Const. Richard Poneira reiterated this version when he testified that he heard Cross tell Eakin that he went to check a male who attacked him, got him down, went for his gun, and the gun came out and went off. Poneira told us he didn’t write this in his notes as he couldn’t recall the comments verbatim, even though he made his notes shortly after speaking with Cross. He did not include what he heard in his special or supplementary reports. Poneira observed Cross with his revolver in his right hand and saw him put it in his holster as they arrived.

Cross explained to Kathryn Hodgins what happened when he returned to their patrol car. According to her testimony at the Inquiry, Cross said, "He jumped me, Kath. I was on my back on the ground. He went for my gun."

At the inquest Allan, the youth, testified that he overheard Cross in conversation with Hodgins:

[W]hen he took his glasses off he says, he said,"oh my God." He goes "you [sic] shouldn’t have fought," ... I remember he says, all I remember these parts, words like, "I happen to reach for my gun," and then he said "I pulled the trigger," and then they went off, and then there’s this another male cop that pulled up beside us, an older one. He got out of the cop car and they started talking, and the older cop’s, like, after you open the door like I heard them say, "you just say that," and then the other one said, "I will say that." (p. 237—38) [Our emphasis]

The youth also testified that someone at the scene had told Cross to say the gun went off accidentally.

Const. Glen Spryszak said he made some brief notes but did not quote Cross verbatim and may have missed some facts. He paraphrased Cross: "Smacked me. Went for my gun. Went off." In his special report to the Chief he stated that Cross "indicated to me that he tried to spot check the male." Spryszak could not recall whether Cross or Eakin had told him this detail. He said, "There was no mention made of whether it [the gun] was drawn or not."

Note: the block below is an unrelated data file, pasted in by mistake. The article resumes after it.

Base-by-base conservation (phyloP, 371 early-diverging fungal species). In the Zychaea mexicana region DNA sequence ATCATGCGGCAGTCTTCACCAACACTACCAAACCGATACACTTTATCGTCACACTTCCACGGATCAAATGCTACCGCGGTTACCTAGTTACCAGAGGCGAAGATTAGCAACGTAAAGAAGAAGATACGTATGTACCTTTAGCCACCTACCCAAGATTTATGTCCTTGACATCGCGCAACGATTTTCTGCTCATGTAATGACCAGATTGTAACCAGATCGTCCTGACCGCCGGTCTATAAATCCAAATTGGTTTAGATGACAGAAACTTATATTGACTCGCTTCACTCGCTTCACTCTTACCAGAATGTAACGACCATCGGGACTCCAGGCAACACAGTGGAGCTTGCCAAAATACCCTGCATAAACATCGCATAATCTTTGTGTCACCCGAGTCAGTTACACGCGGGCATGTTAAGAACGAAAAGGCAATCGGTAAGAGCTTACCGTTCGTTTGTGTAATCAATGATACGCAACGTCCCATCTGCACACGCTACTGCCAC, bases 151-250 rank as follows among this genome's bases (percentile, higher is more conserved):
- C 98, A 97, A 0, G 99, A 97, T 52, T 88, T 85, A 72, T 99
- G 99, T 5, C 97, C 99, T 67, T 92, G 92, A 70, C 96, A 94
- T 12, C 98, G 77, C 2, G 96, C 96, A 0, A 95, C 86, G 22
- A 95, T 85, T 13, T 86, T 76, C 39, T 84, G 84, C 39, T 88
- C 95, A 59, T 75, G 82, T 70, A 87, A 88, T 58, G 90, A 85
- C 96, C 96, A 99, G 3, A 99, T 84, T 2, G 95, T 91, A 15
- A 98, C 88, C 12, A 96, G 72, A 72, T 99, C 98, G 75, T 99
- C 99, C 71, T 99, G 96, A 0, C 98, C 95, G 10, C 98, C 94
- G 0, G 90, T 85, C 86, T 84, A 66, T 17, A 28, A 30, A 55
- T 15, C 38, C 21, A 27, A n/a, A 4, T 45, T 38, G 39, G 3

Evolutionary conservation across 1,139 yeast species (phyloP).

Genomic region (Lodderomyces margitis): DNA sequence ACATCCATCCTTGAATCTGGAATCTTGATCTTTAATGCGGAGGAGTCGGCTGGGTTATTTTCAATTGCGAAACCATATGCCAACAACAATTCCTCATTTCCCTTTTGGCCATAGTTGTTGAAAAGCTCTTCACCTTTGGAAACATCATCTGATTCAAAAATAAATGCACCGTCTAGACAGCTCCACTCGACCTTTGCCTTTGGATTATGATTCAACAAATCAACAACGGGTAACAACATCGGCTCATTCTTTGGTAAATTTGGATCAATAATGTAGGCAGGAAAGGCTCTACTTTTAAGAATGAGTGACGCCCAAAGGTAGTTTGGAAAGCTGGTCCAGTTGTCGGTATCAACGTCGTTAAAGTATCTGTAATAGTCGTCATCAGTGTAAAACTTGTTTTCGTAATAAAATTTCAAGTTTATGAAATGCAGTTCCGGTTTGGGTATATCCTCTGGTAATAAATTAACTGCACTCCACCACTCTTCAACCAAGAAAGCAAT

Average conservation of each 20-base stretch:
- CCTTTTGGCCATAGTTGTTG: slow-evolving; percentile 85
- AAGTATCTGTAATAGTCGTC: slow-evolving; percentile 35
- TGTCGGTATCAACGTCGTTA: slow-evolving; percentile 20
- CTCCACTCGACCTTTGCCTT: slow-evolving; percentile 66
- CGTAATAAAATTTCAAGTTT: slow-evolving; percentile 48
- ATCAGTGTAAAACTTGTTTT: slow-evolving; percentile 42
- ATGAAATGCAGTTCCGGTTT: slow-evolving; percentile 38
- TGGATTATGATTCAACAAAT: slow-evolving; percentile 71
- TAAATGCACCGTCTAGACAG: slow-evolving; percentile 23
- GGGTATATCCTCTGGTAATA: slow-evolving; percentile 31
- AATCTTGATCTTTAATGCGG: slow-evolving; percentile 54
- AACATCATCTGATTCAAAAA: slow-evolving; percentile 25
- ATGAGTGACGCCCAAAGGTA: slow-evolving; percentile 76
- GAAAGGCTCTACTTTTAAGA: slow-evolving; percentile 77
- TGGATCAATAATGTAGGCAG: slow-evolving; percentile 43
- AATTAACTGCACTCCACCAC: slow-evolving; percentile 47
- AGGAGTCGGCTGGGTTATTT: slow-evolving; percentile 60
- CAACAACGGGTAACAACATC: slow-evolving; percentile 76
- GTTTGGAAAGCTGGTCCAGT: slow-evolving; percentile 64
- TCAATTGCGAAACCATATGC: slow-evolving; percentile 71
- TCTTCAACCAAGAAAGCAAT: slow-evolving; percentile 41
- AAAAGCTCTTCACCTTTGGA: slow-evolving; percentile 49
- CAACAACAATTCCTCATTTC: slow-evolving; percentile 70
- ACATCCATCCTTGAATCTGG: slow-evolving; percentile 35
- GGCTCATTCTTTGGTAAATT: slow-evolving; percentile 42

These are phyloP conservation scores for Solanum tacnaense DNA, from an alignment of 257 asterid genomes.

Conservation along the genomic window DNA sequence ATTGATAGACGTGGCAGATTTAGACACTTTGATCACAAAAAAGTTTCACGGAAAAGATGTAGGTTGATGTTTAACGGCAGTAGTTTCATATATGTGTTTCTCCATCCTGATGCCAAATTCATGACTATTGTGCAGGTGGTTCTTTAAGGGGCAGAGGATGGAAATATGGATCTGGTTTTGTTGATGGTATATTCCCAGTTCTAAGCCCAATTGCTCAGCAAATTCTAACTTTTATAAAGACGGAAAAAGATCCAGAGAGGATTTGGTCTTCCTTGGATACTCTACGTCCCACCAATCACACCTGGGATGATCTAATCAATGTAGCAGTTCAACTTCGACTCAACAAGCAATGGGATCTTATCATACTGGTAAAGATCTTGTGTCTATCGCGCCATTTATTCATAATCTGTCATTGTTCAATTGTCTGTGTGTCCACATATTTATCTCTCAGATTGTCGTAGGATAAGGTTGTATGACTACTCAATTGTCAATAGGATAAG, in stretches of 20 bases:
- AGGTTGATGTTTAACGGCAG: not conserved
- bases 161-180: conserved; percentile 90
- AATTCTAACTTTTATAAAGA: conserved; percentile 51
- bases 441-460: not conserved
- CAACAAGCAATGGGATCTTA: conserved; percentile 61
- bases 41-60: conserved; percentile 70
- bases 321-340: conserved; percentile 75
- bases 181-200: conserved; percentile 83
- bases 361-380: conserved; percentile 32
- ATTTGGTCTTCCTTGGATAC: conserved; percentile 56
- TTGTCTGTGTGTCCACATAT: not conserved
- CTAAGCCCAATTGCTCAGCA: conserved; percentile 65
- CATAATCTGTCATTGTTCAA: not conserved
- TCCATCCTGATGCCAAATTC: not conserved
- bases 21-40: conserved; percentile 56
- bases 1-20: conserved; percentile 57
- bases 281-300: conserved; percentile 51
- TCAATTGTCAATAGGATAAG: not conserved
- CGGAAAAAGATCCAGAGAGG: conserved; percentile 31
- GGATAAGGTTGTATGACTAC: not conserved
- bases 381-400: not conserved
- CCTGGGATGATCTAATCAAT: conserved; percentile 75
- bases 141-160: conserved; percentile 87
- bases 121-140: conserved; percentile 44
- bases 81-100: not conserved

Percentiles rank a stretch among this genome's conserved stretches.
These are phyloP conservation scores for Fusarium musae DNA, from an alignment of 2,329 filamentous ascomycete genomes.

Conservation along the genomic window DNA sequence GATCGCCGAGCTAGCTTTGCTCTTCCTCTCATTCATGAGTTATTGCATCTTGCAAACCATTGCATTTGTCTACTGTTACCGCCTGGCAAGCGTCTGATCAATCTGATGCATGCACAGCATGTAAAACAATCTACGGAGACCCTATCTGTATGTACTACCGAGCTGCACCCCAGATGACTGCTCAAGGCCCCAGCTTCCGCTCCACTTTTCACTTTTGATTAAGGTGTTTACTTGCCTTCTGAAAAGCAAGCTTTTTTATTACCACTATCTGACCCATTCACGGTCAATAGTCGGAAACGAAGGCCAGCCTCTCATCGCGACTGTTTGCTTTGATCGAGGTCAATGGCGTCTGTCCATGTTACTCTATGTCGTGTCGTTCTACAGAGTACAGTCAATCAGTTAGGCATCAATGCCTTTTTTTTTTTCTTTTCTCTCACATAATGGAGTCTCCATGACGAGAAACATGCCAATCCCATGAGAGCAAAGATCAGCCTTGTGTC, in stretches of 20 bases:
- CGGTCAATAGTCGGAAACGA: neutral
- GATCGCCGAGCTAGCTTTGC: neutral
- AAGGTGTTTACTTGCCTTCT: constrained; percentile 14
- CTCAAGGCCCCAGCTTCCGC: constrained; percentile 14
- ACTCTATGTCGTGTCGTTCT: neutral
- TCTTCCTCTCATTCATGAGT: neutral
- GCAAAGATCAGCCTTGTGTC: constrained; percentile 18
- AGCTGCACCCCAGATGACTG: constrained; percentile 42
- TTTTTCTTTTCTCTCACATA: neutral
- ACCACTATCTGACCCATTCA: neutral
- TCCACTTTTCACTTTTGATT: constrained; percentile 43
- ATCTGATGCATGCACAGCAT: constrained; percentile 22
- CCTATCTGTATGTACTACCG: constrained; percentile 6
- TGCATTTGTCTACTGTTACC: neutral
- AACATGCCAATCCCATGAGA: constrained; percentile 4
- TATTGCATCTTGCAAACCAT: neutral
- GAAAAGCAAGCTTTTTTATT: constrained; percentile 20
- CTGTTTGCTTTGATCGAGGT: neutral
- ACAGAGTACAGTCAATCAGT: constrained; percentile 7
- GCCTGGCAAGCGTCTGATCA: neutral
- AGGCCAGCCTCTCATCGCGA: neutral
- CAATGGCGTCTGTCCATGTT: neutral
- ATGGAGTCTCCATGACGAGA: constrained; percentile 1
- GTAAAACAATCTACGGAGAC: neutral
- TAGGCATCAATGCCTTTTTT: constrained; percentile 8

Insp. Eric Hrycyk told us that he spoke to Cross and Hodgins together, and that Cross related the sequence of events:

Constable Cross told me he grabbed the right arm and the fight began. Immediately upon grabbing Harper’s right arm, Cross held on and winds up on his back with his foot against Harper’s chest, his left foot. The male, again referring to Harper, grabs the gun and so does Cross, and it winds up with Cross’ two hands on the butt of the revolver after a fight for the revolver, and the male with the rest. As the gun began to slip away from Cross, it goes off. The male has been shot and Cross calls for the ambulance. (p. 2174)

Hrycyk indicated this was not a verbatim quote but, rather, notes he made on the essence of the conversation, notes probably made at the scene or in his vehicle afterwards. At the inquest Hrycyk testified, "He [Cross] told me that he [Cross] grabbed Harper by the right arm and before he knew it he was on his back." Cross told Hrycyk that Harper pushed him. TOP


Conclusions TOP

While it is difficult for us to determine exactly what happened when Cross and Harper met, how they came to be on the ground or how Harper came to be shot, we are able to reach some conclusions. Most of our conclusions are based on statements uttered by Cross at one time or another. Even if we cannot say exactly what happened, we can say, with some assurance, that the confrontation did not occur in the manner which was accepted as fact by the Firearms Board of Enquiry, the police chief and Judge Enns at the inquest.